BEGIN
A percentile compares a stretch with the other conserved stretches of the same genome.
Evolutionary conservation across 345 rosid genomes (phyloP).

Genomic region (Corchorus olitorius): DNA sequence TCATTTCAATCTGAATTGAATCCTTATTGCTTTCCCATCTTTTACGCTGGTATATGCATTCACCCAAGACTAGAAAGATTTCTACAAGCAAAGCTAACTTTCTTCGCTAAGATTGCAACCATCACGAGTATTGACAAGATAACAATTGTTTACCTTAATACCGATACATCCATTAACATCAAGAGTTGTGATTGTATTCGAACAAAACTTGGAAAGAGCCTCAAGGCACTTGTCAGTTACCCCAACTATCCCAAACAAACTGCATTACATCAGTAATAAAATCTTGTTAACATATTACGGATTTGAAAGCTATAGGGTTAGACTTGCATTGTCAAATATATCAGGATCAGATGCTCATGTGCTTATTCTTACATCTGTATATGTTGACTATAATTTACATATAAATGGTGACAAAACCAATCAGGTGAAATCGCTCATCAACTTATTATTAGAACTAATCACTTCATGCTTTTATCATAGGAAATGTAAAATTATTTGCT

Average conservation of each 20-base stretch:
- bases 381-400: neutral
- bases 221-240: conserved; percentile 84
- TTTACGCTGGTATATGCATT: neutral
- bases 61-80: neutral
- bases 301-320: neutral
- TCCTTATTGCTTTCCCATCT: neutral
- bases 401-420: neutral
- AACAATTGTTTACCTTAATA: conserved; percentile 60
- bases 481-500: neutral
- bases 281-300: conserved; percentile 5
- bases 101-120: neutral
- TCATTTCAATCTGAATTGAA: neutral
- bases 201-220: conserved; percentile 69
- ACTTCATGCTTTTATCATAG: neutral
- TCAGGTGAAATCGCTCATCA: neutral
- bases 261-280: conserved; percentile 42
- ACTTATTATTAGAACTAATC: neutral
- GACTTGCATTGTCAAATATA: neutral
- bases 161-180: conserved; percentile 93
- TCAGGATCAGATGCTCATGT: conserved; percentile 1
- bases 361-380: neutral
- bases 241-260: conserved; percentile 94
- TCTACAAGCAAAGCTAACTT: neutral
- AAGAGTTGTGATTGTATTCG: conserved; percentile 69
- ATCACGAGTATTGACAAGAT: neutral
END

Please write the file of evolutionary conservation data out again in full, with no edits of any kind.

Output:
A percentile compares a stretch with the other conserved stretches of the same genome.
Evolutionary conservation across 345 rosid genomes (phyloP).

Genomic region (Corchorus olitorius): DNA sequence TCATTTCAATCTGAATTGAATCCTTATTGCTTTCCCATCTTTTACGCTGGTATATGCATTCACCCAAGACTAGAAAGATTTCTACAAGCAAAGCTAACTTTCTTCGCTAAGATTGCAACCATCACGAGTATTGACAAGATAACAATTGTTTACCTTAATACCGATACATCCATTAACATCAAGAGTTGTGATTGTATTCGAACAAAACTTGGAAAGAGCCTCAAGGCACTTGTCAGTTACCCCAACTATCCCAAACAAACTGCATTACATCAGTAATAAAATCTTGTTAACATATTACGGATTTGAAAGCTATAGGGTTAGACTTGCATTGTCAAATATATCAGGATCAGATGCTCATGTGCTTATTCTTACATCTGTATATGTTGACTATAATTTACATATAAATGGTGACAAAACCAATCAGGTGAAATCGCTCATCAACTTATTATTAGAACTAATCACTTCATGCTTTTATCATAGGAAATGTAAAATTATTTGCT

Average conservation of each 20-base stretch:
- bases 381-400: neutral
- bases 221-240: conserved; percentile 84
- TTTACGCTGGTATATGCATT: neutral
- bases 61-80: neutral
- bases 301-320: neutral
- TCCTTATTGCTTTCCCATCT: neutral
- bases 401-420: neutral
- AACAATTGTTTACCTTAATA: conserved; percentile 60
- bases 481-500: neutral
- bases 281-300: conserved; percentile 5
- bases 101-120: neutral
- TCATTTCAATCTGAATTGAA: neutral
- bases 201-220: conserved; percentile 69
- ACTTCATGCTTTTATCATAG: neutral
- TCAGGTGAAATCGCTCATCA: neutral
- bases 261-280: conserved; percentile 42
- ACTTATTATTAGAACTAATC: neutral
- GACTTGCATTGTCAAATATA: neutral
- bases 161-180: conserved; percentile 93
- TCAGGATCAGATGCTCATGT: conserved; percentile 1
- bases 361-380: neutral
- bases 241-260: conserved; percentile 94
- TCTACAAGCAAAGCTAACTT: neutral
- AAGAGTTGTGATTGTATTCG: conserved; percentile 69
- ATCACGAGTATTGACAAGAT: neutral